June 1, 2014
June Is “Move Over Awareness Month” In Virginia
Working Together to Reduce Highway Fatalities by 15 Percent in 2014
RICHMOND – Beginning in 2014, and for each subsequent year in the Commonwealth, the month of June is now designated as “Move Over Awareness Month.” The recognition comes following Senate Joint Resolution (SJR) 102 during the 2014 Virginia General Assembly Session. The declaration is intended to provide further support to Virginia’s public safety campaign aimed at increasing drivers’ awareness concerning the protection of public safety professionals and highway safety workers, to include safety service patrols on Virginia’s roads. To read the full text of the resolution, please visit http://lis.virginia.gov/cgi-bin/legp604.exe?141+ful+SJ102ER.
A new public service announcement (PSA) promoting the law, produced by the Virginia State Police in partnership with the Virginia Department of Transportation, is now available in both English and Spanish: http://www.youtube.com/user/vspvideos. State Police are also posting weekly on the Department’s Facebook page “Move Over” photos of sworn members with their families and colleagues.
Virginia’s Move Over law, established in 2002, requires drivers to either move over a lane or, when unable to, to cautiously pass all emergency personnel stopped on the side of a road. The law also applies to emergency response vehicles, highway maintenance vehicles and tow trucks equipped with flashing amber lights.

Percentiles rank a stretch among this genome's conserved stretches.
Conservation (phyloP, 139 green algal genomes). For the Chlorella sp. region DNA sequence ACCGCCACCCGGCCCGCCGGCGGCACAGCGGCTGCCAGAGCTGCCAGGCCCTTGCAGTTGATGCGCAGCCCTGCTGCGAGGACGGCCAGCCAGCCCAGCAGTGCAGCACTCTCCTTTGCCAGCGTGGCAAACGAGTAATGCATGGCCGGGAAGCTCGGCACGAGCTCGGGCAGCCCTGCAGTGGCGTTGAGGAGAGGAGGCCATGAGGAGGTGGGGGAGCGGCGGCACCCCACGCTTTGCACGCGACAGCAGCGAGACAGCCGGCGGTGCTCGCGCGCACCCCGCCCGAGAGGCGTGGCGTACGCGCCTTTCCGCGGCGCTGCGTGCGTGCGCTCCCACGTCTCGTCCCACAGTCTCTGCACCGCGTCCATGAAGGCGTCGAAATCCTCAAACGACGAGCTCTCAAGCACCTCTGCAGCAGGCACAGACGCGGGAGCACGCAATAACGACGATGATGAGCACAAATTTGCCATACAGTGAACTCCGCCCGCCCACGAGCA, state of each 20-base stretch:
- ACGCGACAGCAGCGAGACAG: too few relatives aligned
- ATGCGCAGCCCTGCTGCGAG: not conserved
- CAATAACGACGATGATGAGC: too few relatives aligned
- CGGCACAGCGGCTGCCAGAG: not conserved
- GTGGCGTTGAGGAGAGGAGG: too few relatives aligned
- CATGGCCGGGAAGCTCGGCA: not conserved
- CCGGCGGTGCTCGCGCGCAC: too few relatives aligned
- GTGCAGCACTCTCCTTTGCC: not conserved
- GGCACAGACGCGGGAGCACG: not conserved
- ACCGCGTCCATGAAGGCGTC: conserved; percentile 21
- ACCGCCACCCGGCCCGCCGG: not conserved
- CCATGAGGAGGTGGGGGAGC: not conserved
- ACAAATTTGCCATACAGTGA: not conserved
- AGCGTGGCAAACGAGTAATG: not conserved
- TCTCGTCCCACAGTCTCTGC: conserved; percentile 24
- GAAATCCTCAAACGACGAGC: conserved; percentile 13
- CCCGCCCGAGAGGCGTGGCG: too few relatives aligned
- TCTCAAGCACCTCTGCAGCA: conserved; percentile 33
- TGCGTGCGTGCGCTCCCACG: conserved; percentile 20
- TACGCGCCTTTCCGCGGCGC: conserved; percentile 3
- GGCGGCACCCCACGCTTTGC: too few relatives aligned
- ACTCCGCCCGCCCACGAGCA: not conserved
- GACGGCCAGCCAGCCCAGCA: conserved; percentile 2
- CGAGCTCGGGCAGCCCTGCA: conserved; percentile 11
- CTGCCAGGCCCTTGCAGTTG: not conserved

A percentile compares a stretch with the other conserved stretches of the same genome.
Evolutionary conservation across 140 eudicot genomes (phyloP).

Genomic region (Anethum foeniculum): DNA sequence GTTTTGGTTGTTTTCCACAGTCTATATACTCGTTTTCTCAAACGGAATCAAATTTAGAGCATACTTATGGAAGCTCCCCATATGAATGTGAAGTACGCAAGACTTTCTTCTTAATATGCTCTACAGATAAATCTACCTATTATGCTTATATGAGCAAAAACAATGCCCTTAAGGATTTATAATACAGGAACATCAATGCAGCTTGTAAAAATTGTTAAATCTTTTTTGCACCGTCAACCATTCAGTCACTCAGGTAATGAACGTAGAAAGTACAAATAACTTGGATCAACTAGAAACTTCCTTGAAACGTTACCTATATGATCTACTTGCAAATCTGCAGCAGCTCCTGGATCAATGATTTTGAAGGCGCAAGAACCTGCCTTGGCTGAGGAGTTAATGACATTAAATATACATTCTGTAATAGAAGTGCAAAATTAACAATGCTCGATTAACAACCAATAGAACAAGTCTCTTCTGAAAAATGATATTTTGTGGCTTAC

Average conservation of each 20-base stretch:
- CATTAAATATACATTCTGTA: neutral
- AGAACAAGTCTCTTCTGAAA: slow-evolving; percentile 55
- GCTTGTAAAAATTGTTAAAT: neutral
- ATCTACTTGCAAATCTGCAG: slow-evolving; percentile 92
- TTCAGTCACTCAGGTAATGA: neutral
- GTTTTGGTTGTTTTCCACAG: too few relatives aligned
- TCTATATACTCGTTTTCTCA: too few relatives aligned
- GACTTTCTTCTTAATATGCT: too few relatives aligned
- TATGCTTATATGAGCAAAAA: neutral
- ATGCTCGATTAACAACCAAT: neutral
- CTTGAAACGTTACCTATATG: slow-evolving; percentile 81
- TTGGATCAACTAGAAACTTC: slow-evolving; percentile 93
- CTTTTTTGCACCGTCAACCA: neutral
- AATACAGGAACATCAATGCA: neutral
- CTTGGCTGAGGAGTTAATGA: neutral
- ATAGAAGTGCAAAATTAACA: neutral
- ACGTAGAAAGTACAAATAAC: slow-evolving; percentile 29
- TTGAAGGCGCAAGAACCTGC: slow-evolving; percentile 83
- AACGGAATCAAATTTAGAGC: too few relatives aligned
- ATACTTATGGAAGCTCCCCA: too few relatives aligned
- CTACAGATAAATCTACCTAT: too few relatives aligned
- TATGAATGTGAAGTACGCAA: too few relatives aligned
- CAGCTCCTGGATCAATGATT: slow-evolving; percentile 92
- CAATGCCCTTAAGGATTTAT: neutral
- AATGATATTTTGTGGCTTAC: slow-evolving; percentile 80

“As we continue to push forward with the Drive 2 Save Lives campaign, a key element to reducing traffic fatalities is also reducing the number of public safety professionals and highway workers injured or killed on the job,” said Colonel W. Steve Flaherty, Virginia State Police Superintendent. “Protect them by moving over.”
Tragically, two state troopers, with the New York State Police and Missouri Highway Patrol, were struck recently while on patrol. The Missouri Highway Patrol trooper did survive his injuries. In 2013, nationwide traffic-related fatalities were the leading cause of law enforcement line of duty deaths. Of the 46 officers killed due to a traffic-related fatality, eleven were struck and killed outside their vehicles, according to preliminary data.*
Every state in the nation has a Move Over law on record. Visit http://www.moveoverlaws.com to find out more about these laws. For more statistics about officer deaths, visit www.nleomf.com.
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*Source: Nat’l Law Enforcement Officers Memorial Fund www.nleomf.com